Properly dispose of worn-out or broken CFLs

CFLs require a tiny amount of mercury to function. Mercury is poisonous, and since it tends to accumulate in the human body, there’s no acceptable level of exposure.

An intact CFL will never emit mercury. But CFLs can be broken through accident or improper disposal. That makes it important to dispose of spent or damaged CFLs in a responsible manner.

There’s no need to panic if you break a CFL. Most bulbs are damaged when they’re cold, and the mercury is likely to adhere to the bulb’s debris. To be safe, ventilate the area. Using rubber or latex cloves — the kitchen variety should be fine — carefully gather up the ballast and broken glass with disposable paper towels. Wipe the floor carefully with more paper towelling and then double bag everything in Ziploc bags. Dispose as hazardous waste.

As a point of interest, CFLs can actually reduce the amount of mercury released each year into the environment. While most of B.C.’s power comes from hydro, we often must buy extra power to meet winter loads and this power may come from coal. Coal-fired power plants release the elemental mercury that naturally exists in coal into the air when coal is burned to make electricity. Because of its superior efficiency, a CFL is actually responsible for putting less mercury into the wild than its incandescent equivalent.

 

Posted by & filed under CFL, Energy Saving, In The News, LED, Regulation And Bylaws .

Contrary to popular thought it is Not Lights Out for the Incandescent Bulb

Incandescent bulbs will be around for a long time regardless of recent legislation by government that prohibits the sale of certain types. The vast majority of incandescent bulbs will not be impacted by this legislation. The obvious and most common bulbs that are affected are the 75 watt and 100-watt bulbs in various shapes. The fact is that many of these bulbs will be replaced with energy saving alternatives like halogen. You do not necessarily have to choose a Compact Fluorescent or LED.

As much as there has been a lot of talk in the past about these legislative changes, it still has come as a shock to the general population as can be witnessed in British Columbia where rules have gone into effect in January 2011. People are confused and upset at the notion that they can no longer buy what they have always bought and are comfortable with. There has been a lot of bad press (much of it not warranted) about the CFL and the generally misunderstood LED bulb.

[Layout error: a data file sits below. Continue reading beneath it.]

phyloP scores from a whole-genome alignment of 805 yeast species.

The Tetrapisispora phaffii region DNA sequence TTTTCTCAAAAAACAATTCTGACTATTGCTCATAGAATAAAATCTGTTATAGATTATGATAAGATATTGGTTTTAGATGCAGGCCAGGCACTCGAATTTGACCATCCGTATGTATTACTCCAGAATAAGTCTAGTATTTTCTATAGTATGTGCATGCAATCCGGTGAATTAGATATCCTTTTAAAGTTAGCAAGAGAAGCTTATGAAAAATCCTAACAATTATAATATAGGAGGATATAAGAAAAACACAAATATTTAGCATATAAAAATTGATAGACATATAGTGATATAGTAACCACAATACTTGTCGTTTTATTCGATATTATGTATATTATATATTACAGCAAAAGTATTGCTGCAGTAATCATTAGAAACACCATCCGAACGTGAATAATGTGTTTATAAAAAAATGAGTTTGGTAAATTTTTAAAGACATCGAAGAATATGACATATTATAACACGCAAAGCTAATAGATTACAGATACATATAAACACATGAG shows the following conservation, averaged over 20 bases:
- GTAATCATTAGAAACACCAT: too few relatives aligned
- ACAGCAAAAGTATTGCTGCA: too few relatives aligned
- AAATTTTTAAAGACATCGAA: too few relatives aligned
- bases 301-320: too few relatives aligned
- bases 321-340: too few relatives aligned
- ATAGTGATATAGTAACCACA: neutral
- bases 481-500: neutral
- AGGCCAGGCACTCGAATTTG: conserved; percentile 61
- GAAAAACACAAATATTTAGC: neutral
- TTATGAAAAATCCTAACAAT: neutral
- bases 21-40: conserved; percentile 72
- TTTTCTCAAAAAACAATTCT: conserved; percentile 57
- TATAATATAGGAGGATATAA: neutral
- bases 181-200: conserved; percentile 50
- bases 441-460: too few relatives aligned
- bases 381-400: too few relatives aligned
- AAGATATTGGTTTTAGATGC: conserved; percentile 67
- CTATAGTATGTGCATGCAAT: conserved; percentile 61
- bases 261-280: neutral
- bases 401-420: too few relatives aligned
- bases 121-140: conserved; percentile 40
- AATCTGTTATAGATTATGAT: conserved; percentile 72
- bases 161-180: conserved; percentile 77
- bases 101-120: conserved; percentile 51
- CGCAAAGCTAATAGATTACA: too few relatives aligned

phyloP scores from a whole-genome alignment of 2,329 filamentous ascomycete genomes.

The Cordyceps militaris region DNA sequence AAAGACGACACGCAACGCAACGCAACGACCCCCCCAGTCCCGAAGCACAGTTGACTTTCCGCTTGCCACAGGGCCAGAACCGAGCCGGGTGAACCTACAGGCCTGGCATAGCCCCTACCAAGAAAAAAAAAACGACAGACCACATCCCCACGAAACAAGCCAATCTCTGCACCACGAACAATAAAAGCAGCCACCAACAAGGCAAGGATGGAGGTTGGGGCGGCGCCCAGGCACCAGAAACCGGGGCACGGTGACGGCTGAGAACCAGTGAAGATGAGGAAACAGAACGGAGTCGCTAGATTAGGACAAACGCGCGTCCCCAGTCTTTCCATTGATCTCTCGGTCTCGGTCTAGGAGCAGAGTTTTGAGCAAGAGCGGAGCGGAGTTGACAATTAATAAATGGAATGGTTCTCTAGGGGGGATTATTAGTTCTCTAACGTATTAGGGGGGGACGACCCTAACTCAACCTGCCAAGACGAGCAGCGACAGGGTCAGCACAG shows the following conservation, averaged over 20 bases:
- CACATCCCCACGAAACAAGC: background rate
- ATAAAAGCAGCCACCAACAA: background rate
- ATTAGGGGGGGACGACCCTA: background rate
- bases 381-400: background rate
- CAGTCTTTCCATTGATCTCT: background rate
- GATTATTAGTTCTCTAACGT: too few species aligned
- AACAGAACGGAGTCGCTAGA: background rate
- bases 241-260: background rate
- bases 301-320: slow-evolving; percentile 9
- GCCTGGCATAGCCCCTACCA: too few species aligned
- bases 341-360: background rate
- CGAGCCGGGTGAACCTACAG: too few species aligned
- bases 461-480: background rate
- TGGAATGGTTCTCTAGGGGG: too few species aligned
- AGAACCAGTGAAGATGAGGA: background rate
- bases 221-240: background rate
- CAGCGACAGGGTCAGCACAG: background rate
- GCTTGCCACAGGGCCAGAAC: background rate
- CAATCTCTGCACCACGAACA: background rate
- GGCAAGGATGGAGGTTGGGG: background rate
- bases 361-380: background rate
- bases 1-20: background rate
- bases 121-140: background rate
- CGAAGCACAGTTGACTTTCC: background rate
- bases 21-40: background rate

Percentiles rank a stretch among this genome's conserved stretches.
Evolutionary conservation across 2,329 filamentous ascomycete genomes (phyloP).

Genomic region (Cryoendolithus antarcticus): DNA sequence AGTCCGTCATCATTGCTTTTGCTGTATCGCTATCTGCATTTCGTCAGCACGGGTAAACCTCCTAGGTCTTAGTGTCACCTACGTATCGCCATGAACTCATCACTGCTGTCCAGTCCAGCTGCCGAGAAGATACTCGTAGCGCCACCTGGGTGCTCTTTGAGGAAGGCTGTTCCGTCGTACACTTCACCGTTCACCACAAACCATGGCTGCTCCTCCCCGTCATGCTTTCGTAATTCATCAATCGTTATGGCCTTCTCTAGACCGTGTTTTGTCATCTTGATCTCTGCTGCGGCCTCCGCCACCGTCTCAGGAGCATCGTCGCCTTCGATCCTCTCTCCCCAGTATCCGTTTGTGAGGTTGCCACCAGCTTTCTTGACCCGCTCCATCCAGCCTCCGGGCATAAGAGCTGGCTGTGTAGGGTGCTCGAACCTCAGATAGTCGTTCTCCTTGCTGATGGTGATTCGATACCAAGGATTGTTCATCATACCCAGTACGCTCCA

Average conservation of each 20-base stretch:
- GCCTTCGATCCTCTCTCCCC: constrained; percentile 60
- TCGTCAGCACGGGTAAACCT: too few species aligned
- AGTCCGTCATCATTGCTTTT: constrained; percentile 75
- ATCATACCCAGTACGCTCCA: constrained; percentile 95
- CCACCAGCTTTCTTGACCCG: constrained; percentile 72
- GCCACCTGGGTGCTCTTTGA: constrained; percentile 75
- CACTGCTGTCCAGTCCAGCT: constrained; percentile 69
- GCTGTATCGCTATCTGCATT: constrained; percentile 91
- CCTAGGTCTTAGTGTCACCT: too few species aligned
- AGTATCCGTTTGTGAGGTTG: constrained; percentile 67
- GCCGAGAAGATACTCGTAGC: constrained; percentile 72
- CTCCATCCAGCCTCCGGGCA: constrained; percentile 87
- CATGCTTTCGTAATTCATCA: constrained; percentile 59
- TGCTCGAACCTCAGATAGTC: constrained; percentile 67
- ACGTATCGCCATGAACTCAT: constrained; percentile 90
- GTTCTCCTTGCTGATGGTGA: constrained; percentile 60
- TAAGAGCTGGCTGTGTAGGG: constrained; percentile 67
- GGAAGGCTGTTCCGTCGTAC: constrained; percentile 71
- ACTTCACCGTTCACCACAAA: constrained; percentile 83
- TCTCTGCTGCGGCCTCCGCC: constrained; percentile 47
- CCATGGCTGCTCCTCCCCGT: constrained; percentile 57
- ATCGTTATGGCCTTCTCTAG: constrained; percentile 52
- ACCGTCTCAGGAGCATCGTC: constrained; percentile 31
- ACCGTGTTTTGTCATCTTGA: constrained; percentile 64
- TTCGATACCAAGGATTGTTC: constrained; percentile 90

The idea to legislate inefficient products is a great one, and we fully support it as long as the alternative products are readily available, provide similar light quality and performance, and sell at a reasonable price.

Norburn www.norburnlightingandbath.com is one of the most recognized names for lighting education and a top lamp distributor in the Canadian market and we have been hard at work sourcing energy saving alternatives to incandescent. We are excited by the products we have to offer to date primarily in the halogen and LED category.

There are many incandescent bulbs for which the only alternative is to change the shape or reduce the wattage to something accepted by law (i.e. drop from 60-watt to 40-watt). Virtually all incandescent bulbs are dimmable while most CFL & LED lamps are not and even if they claim they are, they do not dim as nicely as an incandescent bulb.

The legislation does not ban incandescent technology; it sets minimum efficiency requirements for lamps. Many halogen incandescent  lamps are available today that pass EISA.
The Myth of The Incandescent Light Bulb Ban

The Myth of The Incandescent Light Bulb Ban

 

As the lighting market is changing towards newer technologies, buying behaviors need to change. Consumers need to consider key questions when making choices as listed below:

–       What is the necessary wattage to replace your existing incandescent bulb?

–       What is the color? (usually listed in K°, i.e. 2700 K° (Warm White), 3000 K° (Cooler Warm White), 4100 K° (Cool White), etc.)

–       What is the color quality? There is a scale that ranges up to 100 and the higher the score the better the light quality. Incandescent scores 100 so you want to be as close to that as possible. Most alternatives run in the 80 – 95 CRI (Color Rendering Index) range.

–       What is the life rating of the bulb?

–       Are they dimmable? (if you need that)

–       Can they be installed outside?

–       Will they work with a motion sensor or photocell (lights turn on when it is dark automatically)?